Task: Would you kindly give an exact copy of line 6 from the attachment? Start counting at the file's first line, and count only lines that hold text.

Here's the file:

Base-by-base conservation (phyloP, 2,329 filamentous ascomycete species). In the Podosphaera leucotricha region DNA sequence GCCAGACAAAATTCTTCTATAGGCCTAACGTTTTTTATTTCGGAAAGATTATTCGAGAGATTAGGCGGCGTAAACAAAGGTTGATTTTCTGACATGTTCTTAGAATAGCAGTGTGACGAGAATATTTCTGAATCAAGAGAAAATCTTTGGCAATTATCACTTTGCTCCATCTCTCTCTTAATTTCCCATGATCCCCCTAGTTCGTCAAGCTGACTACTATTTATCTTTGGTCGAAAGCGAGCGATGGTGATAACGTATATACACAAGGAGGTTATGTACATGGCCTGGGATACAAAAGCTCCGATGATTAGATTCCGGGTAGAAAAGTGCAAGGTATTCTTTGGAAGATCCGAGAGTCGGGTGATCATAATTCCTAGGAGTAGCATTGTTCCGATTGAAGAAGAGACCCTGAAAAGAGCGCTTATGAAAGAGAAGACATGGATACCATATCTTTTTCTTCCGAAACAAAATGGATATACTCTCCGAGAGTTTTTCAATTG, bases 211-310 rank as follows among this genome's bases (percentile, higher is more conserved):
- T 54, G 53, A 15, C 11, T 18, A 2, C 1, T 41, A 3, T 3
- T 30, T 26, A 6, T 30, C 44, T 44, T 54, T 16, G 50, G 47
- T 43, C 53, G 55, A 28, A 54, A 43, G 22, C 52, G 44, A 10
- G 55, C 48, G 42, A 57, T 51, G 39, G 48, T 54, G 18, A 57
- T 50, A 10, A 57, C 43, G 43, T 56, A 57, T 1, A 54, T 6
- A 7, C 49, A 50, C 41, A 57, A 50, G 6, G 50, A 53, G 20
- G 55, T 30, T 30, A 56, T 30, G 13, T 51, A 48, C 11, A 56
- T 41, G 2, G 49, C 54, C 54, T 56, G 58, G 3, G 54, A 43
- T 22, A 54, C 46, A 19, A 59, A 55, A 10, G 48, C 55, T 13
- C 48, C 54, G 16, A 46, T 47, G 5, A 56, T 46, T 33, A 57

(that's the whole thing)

- T 50, A 10, A 57, C 43, G 43, T 56, A 57, T 1, A 54, T 6